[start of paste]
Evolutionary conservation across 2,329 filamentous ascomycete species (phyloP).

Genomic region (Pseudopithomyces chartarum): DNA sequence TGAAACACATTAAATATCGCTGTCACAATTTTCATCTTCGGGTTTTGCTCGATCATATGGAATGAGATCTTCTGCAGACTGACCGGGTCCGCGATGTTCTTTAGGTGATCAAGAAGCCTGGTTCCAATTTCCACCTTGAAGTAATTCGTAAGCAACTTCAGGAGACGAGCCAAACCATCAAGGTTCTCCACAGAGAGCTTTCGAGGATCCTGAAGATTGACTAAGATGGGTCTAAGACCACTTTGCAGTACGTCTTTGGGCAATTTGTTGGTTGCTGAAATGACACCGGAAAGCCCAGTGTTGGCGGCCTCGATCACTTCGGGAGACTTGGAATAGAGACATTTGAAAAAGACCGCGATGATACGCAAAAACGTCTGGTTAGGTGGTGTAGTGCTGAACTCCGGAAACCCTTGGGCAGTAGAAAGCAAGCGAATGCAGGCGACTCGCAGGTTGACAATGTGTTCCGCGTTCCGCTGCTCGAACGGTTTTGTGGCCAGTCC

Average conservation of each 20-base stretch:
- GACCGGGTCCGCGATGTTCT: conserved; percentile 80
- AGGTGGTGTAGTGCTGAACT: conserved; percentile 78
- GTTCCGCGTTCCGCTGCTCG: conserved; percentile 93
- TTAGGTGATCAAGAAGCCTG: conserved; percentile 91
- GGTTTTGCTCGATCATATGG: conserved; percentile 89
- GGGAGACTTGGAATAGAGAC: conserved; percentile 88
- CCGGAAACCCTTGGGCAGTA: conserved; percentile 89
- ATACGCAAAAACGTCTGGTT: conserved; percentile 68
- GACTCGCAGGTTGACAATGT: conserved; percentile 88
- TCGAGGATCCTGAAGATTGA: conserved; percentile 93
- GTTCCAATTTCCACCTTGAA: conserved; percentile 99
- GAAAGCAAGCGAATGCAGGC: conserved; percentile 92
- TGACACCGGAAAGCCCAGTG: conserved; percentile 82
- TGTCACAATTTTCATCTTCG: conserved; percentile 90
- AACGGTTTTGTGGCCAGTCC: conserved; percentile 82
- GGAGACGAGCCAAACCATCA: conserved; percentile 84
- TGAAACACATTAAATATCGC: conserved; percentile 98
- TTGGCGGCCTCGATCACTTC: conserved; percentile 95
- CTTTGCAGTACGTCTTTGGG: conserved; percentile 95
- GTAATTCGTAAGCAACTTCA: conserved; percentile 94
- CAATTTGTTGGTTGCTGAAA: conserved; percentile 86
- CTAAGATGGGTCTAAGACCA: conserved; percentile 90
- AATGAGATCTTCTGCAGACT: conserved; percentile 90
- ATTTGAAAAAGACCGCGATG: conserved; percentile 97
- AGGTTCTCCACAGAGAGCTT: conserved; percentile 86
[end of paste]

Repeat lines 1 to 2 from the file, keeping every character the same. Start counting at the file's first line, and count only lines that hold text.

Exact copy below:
Evolutionary conservation across 2,329 filamentous ascomycete species (phyloP).

Genomic region (Pseudopithomyces chartarum): DNA sequence TGAAACACATTAAATATCGCTGTCACAATTTTCATCTTCGGGTTTTGCTCGATCATATGGAATGAGATCTTCTGCAGACTGACCGGGTCCGCGATGTTCTTTAGGTGATCAAGAAGCCTGGTTCCAATTTCCACCTTGAAGTAATTCGTAAGCAACTTCAGGAGACGAGCCAAACCATCAAGGTTCTCCACAGAGAGCTTTCGAGGATCCTGAAGATTGACTAAGATGGGTCTAAGACCACTTTGCAGTACGTCTTTGGGCAATTTGTTGGTTGCTGAAATGACACCGGAAAGCCCAGTGTTGGCGGCCTCGATCACTTCGGGAGACTTGGAATAGAGACATTTGAAAAAGACCGCGATGATACGCAAAAACGTCTGGTTAGGTGGTGTAGTGCTGAACTCCGGAAACCCTTGGGCAGTAGAAAGCAAGCGAATGCAGGCGACTCGCAGGTTGACAATGTGTTCCGCGTTCCGCTGCTCGAACGGTTTTGTGGCCAGTCC